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This isn’t the first time that virtual reality has received a lot public attention. But this time around, can the business conduct a successful rollout? And what is the potential of augmented reality? These are the questions that were debated on a panel held Monday at CG conference Siggraph.
At the Los Angeles Convention Center, speakers including Ronald Azuma of ?Intel Labs asserted that VR can succeed as consumer VR headsets such as Samsung’s VR Gear and Oculus Rift are launched. “The technology is really good, and the price-performance ratio will be good enough this time,” Azura said.
There’s plenty of discussion of VR for entertainment, but Elizabeth Baron? of Ford Motor Company noted that there’s additional uses, describing how the carmaker is using VR for manufacturing design. “It’s very collaborative,” she said, noting that it connects facilities in different cities and countries. “It brings people together. And we can see things in the proper context.”
But speakers such a Carolina Cruz-Neira of ?University of Arkansas at Little Rock warned that there’s still a lot of development to be done, and past pitfalls to avoid. “Let’s do it really well this time,” she said, describing a few lessons learned. “I learned that hype hurts. There’s a lot of complexity [to VR], and [in the ‘90s] there was so much hype that we couldn’t meet the expectation of the public. I see that happening again.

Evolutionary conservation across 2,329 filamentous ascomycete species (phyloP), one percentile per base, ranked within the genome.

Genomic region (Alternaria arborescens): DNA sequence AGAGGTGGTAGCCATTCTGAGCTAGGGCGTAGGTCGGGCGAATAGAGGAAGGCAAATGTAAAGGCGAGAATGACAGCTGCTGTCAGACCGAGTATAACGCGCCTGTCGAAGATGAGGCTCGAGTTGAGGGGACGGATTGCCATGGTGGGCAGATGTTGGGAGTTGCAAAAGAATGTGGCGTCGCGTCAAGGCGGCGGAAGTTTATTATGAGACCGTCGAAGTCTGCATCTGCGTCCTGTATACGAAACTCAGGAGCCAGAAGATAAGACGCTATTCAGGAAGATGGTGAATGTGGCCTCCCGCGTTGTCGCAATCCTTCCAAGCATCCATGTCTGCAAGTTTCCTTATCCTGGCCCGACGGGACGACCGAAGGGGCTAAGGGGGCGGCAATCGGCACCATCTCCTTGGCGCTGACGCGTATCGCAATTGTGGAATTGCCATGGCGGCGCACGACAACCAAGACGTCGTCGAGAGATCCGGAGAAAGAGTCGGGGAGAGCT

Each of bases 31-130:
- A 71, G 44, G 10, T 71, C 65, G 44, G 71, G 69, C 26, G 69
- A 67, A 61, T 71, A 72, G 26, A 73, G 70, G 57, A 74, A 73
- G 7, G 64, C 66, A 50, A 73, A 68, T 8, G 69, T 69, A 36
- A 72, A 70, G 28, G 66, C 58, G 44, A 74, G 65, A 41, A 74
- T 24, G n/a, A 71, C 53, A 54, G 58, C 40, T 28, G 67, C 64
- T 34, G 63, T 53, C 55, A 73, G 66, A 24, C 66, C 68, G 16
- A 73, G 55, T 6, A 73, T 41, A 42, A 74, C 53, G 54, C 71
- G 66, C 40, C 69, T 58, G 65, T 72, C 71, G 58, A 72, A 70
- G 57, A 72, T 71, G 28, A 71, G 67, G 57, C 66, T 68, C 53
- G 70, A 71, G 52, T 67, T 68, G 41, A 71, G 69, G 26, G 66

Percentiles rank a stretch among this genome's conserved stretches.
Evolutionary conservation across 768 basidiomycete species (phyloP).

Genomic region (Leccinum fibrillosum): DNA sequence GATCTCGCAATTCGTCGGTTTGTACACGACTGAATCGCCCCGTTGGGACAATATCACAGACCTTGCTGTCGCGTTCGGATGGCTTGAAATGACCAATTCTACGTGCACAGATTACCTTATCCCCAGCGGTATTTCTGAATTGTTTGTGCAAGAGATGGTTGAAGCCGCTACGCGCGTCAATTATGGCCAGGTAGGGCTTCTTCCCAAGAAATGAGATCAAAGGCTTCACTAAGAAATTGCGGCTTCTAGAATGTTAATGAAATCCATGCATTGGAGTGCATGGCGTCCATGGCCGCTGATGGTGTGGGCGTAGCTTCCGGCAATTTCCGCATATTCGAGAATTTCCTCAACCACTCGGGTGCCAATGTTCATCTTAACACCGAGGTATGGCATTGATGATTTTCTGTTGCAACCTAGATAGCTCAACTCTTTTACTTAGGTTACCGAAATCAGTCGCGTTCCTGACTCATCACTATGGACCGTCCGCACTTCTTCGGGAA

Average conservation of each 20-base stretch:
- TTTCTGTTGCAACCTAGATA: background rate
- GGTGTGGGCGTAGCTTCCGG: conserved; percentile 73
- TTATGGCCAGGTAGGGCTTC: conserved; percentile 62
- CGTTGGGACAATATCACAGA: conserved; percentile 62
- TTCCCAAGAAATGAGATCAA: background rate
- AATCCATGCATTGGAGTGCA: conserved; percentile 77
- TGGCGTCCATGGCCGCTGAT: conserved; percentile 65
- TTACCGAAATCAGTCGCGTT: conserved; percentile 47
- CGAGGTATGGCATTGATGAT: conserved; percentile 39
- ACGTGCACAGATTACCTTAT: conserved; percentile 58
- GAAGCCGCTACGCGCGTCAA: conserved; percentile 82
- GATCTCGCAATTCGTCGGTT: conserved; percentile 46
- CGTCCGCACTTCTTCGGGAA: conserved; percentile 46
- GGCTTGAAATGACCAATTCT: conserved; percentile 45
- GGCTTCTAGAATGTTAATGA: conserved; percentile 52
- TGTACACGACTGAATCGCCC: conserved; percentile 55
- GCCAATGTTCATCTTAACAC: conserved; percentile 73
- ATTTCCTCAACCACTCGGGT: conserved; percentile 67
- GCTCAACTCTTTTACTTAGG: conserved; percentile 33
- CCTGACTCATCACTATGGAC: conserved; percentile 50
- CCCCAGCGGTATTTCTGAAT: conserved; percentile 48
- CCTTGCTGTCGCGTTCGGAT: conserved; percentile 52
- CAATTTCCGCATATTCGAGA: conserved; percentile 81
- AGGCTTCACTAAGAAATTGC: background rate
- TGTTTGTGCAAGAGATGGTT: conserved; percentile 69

“Also, creativity is still limited because you can get lost in the technology,” she added. “We need to get that figured out. Also [in the ‘90s], tools were targeted at specific platforms. We need to be able to work cross-platform. We need to address this as a community.”
Looking further out, Azuma questioned if augmented reality, which combines the real with the virtual world, could overtake VR. “It augments your experience in the real world and is tied to the area of wearables. In the long term, maybe AR will be bigger than VR?”
?Jaron Lanier? of Microsoft Research described some of his company’s recent research into how AR can help people to interact socially in a mixed reality environment.
With work continuing in these areas, Cruz-Neira warned, “I don’t want to be a cyborg. I don’t want cables and things on me. We need sensors that capture our action without putting things on us. There a lot of work to be done to give us freedom of motion.”
Lanier is optimistic about the potential of AR, and added, “It’s inconceivable that we are going to get everything right. We’ll also learn from our failures. There are still a lot of open questions.”
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